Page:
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The CIA says ‘Havana Syndrome’ is not the result of an ongoing global campaign by hostile forces

In a new intelligence assessment, the CIA has ruled out that the mysterious symptoms known as the Havana Syndrome are the result of an ongoing global campaign by a hostile force targeting hundreds of US diplomats and spies, six people who briefed the case told NBC News.

In about two dozen cases, the agency cannot rule out foreign involvement, including many of the cases that arose at the U.S. Embassy in Havana beginning in 2016. Another group of cases is considered unresolved. But in hundreds of other cases of possible symptoms, the agency has found plausible alternative explanations, sources said.

The CIA declined to comment.

The idea that widespread brain damage symptoms have been caused by Russia or another foreign power targeting Americans around the world, either to harm them or to gather intelligence, has been considered unfounded, the sources said.

People who have experienced possible Havana Syndrome symptoms and have been briefed on the assessment have expressed deep disappointment, sources said. Some have pointed out that the CIA's findings are considered a preliminary assessment and that they were not coordinated with other agencies, including the Department of Defense.

"The CIA kind of struck by itself," said one person, who was briefed on the results.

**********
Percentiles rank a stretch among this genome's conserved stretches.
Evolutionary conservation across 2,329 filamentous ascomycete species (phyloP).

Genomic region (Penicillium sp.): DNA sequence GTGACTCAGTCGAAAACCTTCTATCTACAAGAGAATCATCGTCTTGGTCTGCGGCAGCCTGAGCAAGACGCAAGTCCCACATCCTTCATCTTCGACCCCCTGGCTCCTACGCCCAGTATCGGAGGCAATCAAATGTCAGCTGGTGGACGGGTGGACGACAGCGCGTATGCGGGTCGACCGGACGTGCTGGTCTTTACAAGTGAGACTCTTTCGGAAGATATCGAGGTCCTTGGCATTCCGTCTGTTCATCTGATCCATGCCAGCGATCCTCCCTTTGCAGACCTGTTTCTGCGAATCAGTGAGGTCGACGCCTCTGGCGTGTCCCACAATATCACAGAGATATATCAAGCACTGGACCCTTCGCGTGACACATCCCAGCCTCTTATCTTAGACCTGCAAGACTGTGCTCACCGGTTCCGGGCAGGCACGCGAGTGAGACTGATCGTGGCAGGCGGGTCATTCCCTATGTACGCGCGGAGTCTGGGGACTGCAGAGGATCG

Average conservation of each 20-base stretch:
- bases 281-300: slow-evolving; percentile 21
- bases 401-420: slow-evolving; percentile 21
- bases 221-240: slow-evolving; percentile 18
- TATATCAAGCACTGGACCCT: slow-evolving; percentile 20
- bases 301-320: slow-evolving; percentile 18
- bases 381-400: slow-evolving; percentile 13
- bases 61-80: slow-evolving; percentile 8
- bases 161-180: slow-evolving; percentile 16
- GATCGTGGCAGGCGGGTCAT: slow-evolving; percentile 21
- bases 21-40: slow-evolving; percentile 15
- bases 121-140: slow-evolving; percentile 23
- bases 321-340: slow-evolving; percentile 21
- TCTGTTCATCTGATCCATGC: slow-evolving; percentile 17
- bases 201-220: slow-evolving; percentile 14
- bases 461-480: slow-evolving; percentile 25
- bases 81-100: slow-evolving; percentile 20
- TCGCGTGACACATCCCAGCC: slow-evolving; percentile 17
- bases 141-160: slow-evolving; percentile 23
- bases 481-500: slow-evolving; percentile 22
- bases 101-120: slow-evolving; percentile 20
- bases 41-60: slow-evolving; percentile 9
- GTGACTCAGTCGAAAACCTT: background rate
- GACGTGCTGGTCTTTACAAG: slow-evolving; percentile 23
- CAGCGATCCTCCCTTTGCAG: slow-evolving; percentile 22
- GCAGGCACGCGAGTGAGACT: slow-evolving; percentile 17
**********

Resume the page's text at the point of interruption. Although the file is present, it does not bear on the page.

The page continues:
Nevertheless, almost no one who has worked closely with the issue is surprised that many recent cases of what the Biden administration calls "abnormal health incidents" have plausible explanations unrelated to possible hostile actions. When state authorities began urging any employee who had suffered unexplained headaches and dizziness to report it, it was inevitable that many of the cases would not fit the parameters of what doctors had identified in the diplomats and spies suffering brain damage. .

"Even two dozen cases are many cases if Americans were attacked," said one person who briefed on the results.

There is an intensive intelligence gathering and analytical effort to resolve these cases, officials said.

From the end of 2016, U.S. diplomats and spies serving in Cuba began reporting bizarre sounds and sensations followed by unexplained illnesses and symptoms, including hearing and vision loss, memory and balance problems, headaches, and nausea.

Over the years, hundreds of U.S. officials have come forward and reported suspected incidents in more than a dozen countries, NBC News has reported.

NBC News reported in 2018 that U.S. intelligence officials viewed Russia as a leading suspect in what some of them judged to have been deliberate attacks on diplomats and CIA officers abroad. But in the three years that have passed since then, the spy agencies have not revealed enough evidence to pinpoint the cause or culprit of the health incidents.

The National Academy of Sciences, Engineering and Medicine said in a report in 2020 that some of the observed brain damage was consistent with the effects of directed microwave energy, which according to the report Russia has long studied.